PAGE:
Robert J. Sawyer

Hugo and Nebula Award-Winning Science Fiction Writer

My review of Oppenheimer

by Rob - July 25th, 2023.
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We saw Christopher Nolan’s movie Oppenheimer last night as it was meant to be seen: in 70 mm IMAX.

It’s a very good film; I recommend it. That said, is it the best cinematic treatment of the subject? No, that’s still the 1989 movie Day One.

And is Cillian Murphy going to win the Academy Award for Best Actor? No, I don’t think so; his is an awfully one-note version of Oppie, who was much more complex (and much more charming) than Murphy’s portrayal would indicate.

But I do predict there will be an acting Oscar for this film — and that it will go to Robert Downey Jr. for his subtle, perfectly controlled, and masterful portrayal of Lewis Strauss.

Matt Damon surprised me at how good a portrayal he brings in of General Leslie R. Groves, and Benny Safdie is pitch-perfect as Edward Teller.

But Nolan gives short-shrift to almost all the other scientists — the larger-than-life but real characters I had so much fun portraying in my novel The Oppenheimer Alternative. For instance, Richard Feynman is reduced to a guy in a couple of shots playing bongos in the background.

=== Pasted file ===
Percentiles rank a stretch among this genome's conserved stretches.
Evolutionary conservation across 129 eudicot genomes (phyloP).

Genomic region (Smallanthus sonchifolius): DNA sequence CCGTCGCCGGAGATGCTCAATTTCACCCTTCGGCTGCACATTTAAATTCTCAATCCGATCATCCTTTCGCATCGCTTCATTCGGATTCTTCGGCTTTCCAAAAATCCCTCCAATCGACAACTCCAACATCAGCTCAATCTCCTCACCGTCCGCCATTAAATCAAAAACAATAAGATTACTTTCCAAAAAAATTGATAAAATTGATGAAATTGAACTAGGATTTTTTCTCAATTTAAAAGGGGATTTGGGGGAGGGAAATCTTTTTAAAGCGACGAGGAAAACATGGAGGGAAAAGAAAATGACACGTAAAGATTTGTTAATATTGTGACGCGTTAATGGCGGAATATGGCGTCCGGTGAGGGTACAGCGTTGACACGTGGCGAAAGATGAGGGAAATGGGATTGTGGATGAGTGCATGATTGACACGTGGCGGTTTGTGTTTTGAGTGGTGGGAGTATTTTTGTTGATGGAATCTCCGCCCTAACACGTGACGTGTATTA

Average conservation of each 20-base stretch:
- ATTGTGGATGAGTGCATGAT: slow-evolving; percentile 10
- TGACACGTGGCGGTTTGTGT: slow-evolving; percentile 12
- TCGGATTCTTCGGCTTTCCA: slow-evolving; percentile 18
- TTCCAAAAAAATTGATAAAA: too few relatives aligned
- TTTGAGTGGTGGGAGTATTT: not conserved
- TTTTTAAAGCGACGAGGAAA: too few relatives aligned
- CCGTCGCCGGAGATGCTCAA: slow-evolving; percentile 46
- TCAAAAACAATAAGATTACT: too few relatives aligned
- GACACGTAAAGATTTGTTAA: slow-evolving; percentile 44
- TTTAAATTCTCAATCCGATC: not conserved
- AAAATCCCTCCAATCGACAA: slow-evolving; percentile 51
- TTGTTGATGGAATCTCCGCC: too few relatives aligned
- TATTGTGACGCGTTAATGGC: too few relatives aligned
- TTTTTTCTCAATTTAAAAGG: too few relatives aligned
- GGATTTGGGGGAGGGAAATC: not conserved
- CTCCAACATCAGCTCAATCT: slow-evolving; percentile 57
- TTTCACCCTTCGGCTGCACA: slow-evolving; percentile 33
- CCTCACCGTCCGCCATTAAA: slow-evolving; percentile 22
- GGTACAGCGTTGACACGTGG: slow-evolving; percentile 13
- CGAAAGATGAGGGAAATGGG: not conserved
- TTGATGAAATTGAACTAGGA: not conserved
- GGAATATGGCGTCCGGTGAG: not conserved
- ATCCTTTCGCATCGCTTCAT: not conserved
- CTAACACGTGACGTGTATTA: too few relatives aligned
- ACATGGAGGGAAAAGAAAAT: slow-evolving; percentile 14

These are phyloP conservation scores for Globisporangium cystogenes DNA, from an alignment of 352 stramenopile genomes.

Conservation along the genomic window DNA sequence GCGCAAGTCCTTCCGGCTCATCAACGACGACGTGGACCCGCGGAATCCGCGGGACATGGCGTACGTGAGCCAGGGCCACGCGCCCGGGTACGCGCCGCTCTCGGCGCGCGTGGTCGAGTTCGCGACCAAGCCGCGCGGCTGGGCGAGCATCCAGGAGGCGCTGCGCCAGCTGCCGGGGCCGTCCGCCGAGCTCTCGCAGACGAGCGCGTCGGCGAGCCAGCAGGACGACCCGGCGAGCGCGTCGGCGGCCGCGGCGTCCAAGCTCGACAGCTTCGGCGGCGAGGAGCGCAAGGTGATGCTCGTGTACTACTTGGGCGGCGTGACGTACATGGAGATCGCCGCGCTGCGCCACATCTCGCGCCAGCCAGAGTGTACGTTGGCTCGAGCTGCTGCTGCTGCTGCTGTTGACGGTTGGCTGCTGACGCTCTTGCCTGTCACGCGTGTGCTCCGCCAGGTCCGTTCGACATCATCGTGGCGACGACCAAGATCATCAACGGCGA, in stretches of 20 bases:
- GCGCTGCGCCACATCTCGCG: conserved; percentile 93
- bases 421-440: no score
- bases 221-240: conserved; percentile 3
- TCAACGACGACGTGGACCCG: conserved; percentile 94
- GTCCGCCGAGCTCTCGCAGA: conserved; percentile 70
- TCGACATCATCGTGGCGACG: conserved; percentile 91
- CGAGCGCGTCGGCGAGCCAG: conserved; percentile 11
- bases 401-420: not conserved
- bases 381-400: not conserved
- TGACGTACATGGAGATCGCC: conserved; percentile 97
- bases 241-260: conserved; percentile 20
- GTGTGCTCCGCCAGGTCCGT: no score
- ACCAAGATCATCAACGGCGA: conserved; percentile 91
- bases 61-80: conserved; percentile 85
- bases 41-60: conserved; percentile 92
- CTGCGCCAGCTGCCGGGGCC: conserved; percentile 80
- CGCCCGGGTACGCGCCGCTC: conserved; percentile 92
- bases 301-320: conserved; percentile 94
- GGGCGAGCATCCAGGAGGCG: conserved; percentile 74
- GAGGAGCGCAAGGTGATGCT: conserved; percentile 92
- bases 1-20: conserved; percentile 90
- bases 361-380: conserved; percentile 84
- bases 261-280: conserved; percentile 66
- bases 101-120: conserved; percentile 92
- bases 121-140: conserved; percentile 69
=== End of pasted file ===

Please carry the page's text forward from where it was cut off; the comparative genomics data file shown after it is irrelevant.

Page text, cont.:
And, if I may be so bold, for those real-life scenes that appear in both Nolan’s Oppenheimer and my The Oppenheimer Alternative, my portrayals are more historically accurate. I refused to change any of the things Oppenheimer actually said or did; Nolan had no compunctions about that.

Nolan portrays Oppenheimer — a man so out of touch with common people that he’d been utterly unaware of the Great Depression even though he was twenty-six in 1930, a man who never voted in any election until he was thirty-two years old — as if he had been a sophisticated political activist, which simply wasn’t the case.

And the inciting incident Nolan came up with for the film — the first scene with Oppie, Einstein, and Strauss — is a wholly fictitious, and, frankly, unnecessary embellishment.

Also, despite all the pre-film buzz about full-frontal nudity, there actually is none in the movie (you see Florence Pugh‘s breasts in a few shots, and that’s it). The nudity was unnecessary yet ended up getting the film an “R” rating in the States, which is a pity; young people should see this movie, too.

But, yes, I recommend the film, and I’ll be buying the 4K disc when that comes out. Still, I suspect it’s a film I’ll only ever watch one more time (unlike Day One, which I’ve watched repeatedly). Despite the 180-million-dollar budget, most scenes in Oppenheimer actually aren’t very memorable either emotionally or visually. ​

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